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Neo-Gricean Pragmatics and the Lexicon

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Interest in the pragmatics of the lexicon is probably as old as that in pragmatics itself, as can be seen in the early work by e.g.the 19 th century British philosophers John Stuart Mill and Augustus De Morgan, and the more recent, seminal work by Grice (1975, 1989) and McCawley (1978). However, a revival of this interest has occurred since the 1990s, and there has since been an acceleration in the development of a separate branch of lexical pragmatics. Currently, lexical pragmatics - the systematic study of aspects of meaning-related properties of lexical items that are dependent on or modifi ed in language in use, i.e.that part of lexical meaning which is parasitic on what is coded but is not part of what is coded (e.g.Huang 1998) – is a hot pursuit within at least three diff erent theoretical frameworks of pragmatics, namely, neo-Gricean pragmatic theory (e.g.Horn 1984, 1989, 2003, 2006a, b, 2007, Huang 1998, 2005, 2008, 2009, Levinson 2000), neo-Gricean oriented bidirectional optimality-theoretic (OT) pragmatics (e.g.Blutner 1998, 2004, forthcoming) and relevance theory (e.g.Carston 1997, Wilson 2003, Wilson and Carston 2007). e aim of this article is to present a neo-Gricean pragmatic analysis of four central topics in lexical pragmatics: lexical narrowing, lexical cloning, lexical blocking, and asymmetry in the lexicalization of certain logical operators.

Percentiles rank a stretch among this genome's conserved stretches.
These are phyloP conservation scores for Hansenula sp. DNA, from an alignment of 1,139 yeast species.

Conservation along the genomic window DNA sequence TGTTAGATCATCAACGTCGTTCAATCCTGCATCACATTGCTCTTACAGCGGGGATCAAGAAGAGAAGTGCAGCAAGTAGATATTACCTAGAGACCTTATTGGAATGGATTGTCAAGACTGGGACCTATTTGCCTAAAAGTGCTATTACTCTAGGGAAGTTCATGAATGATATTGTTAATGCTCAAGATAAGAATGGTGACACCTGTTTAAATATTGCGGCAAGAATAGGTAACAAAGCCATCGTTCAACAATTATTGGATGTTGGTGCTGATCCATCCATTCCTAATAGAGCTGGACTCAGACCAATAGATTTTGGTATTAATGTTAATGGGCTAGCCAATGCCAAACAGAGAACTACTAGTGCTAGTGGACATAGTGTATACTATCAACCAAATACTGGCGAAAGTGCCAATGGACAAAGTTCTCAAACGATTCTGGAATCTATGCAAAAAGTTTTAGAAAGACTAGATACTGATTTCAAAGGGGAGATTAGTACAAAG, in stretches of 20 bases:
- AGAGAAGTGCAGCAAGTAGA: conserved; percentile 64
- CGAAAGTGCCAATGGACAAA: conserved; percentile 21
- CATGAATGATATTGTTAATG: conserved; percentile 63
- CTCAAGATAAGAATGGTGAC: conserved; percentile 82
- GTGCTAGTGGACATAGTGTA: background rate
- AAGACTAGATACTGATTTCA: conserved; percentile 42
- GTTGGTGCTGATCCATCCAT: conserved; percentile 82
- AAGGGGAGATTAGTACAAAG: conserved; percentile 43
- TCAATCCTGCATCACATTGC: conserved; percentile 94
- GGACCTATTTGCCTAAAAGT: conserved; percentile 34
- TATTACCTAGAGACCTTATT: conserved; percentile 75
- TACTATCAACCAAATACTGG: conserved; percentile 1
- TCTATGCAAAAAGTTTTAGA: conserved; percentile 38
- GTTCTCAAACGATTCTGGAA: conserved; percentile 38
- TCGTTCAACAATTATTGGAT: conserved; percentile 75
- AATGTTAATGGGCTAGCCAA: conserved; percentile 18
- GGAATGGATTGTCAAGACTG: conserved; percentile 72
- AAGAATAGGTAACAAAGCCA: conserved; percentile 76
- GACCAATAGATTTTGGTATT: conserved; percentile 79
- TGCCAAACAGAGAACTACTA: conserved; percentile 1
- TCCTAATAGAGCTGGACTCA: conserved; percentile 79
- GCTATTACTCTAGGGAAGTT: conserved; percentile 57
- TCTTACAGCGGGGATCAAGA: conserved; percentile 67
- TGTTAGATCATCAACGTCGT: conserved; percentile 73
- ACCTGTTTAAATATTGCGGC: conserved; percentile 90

10.1163/187731009X455866
/content/journals/10.1163/187731009x455866
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/content/journals/10.1163/187731009x455866
2009-01-01
2016-09-28

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